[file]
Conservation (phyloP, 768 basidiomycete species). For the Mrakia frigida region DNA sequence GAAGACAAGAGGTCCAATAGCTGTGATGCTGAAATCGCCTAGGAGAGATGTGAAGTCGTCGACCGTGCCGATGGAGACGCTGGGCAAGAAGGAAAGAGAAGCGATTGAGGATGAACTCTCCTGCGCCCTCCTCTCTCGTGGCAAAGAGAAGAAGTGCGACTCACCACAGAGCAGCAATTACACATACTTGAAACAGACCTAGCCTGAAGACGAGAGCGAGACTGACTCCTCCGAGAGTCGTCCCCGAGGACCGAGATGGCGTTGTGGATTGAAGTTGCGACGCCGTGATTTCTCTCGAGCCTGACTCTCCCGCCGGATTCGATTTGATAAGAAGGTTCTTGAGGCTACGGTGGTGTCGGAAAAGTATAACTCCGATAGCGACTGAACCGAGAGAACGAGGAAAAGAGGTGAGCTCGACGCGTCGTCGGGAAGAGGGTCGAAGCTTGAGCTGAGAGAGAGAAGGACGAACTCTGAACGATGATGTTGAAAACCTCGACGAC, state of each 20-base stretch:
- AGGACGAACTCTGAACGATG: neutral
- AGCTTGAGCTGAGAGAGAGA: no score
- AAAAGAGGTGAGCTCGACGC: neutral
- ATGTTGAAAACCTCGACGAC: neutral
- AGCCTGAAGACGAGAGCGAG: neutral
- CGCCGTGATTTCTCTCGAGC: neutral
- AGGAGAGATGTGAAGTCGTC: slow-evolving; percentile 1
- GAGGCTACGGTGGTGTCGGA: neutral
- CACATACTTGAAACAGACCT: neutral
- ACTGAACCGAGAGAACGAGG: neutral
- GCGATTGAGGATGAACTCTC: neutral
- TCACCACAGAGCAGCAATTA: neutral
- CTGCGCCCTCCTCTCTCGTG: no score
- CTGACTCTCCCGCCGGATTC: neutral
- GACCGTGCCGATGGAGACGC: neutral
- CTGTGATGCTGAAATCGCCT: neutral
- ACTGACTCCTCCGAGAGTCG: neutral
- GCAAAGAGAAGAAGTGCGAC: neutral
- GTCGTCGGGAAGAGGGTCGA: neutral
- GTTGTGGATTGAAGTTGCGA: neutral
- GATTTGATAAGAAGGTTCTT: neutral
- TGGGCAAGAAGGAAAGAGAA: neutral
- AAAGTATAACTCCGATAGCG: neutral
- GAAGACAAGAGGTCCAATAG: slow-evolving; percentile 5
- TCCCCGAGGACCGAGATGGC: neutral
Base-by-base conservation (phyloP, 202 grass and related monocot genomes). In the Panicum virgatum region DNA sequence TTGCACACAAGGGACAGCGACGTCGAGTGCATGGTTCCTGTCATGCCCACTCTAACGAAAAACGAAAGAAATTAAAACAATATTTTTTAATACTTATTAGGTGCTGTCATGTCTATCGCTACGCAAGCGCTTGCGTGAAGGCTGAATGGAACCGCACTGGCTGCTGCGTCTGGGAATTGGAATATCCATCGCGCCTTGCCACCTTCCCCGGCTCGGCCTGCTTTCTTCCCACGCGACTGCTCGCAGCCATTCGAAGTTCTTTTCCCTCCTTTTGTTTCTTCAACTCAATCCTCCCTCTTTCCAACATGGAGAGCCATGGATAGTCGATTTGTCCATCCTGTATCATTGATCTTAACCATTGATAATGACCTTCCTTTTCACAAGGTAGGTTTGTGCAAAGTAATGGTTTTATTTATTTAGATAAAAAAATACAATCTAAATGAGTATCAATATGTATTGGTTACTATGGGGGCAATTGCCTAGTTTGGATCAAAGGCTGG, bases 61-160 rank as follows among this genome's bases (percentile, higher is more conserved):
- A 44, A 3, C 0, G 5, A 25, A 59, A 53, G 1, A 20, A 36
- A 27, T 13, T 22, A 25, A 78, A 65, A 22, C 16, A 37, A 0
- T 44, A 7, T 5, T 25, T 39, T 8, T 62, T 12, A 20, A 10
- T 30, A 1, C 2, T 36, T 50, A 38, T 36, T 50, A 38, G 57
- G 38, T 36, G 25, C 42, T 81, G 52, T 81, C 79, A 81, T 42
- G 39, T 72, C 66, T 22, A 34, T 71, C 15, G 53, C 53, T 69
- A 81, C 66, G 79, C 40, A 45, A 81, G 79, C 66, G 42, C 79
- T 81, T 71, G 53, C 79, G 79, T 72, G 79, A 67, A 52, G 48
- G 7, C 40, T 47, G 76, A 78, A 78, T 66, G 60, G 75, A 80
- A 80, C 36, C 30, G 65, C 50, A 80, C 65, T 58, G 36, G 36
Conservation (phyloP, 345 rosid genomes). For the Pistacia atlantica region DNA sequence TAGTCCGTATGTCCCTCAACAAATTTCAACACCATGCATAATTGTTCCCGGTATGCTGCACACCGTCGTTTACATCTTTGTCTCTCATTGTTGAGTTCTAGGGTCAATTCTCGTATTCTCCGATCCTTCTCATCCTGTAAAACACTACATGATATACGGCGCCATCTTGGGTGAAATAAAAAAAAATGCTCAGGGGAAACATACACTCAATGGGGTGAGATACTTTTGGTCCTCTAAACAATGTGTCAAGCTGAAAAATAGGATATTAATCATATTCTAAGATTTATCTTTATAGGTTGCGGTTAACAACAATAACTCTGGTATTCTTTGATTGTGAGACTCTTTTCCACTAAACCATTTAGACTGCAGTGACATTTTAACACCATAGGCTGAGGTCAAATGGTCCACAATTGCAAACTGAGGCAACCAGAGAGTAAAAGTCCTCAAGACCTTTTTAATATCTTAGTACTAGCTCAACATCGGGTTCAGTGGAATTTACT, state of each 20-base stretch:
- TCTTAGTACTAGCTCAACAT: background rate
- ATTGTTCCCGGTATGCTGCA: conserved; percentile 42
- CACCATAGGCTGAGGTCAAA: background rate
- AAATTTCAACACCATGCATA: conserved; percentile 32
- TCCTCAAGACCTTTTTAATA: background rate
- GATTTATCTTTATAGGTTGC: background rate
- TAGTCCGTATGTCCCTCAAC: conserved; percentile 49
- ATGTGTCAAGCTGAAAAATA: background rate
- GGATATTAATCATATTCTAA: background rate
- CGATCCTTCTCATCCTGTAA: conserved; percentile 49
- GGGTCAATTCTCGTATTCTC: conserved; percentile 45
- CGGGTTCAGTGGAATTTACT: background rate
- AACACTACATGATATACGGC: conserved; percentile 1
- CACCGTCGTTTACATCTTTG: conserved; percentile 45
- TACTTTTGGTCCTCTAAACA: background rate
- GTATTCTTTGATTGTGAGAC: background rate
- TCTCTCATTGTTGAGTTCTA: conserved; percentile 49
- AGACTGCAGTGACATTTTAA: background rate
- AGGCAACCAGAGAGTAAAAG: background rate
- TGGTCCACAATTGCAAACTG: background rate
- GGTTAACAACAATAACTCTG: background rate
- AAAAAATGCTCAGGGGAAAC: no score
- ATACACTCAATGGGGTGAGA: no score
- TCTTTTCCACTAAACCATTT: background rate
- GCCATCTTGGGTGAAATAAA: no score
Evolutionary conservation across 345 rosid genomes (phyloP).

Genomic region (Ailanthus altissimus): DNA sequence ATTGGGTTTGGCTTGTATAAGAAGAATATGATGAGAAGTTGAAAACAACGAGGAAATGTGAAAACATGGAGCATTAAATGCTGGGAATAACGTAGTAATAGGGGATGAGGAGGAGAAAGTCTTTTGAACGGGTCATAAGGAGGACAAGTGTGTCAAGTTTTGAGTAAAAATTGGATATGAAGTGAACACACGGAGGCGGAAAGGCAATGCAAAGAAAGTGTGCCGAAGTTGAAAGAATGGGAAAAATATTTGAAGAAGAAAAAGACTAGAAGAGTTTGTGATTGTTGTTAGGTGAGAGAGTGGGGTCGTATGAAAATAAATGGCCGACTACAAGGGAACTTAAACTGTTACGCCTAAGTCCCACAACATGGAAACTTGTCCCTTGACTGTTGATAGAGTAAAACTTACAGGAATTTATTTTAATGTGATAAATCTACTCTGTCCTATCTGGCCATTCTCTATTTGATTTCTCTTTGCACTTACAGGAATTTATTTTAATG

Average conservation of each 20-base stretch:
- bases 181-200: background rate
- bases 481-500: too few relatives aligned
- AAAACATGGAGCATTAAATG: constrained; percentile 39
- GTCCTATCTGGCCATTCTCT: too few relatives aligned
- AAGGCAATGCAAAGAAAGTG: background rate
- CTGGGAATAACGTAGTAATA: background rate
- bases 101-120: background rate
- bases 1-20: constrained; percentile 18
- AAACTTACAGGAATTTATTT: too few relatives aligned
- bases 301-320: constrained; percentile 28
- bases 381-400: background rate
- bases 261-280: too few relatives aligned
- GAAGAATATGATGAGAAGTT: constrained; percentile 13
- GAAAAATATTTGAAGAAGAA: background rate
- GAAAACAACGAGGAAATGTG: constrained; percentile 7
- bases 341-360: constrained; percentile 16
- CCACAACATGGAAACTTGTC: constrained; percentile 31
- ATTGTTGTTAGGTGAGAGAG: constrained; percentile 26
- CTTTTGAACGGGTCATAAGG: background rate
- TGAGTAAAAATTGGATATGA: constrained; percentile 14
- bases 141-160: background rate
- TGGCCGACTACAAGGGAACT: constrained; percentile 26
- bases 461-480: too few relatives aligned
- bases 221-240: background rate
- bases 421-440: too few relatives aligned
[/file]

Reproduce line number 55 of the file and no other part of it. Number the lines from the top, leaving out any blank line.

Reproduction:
- TCTCTCATTGTTGAGTTCTA: conserved; percentile 49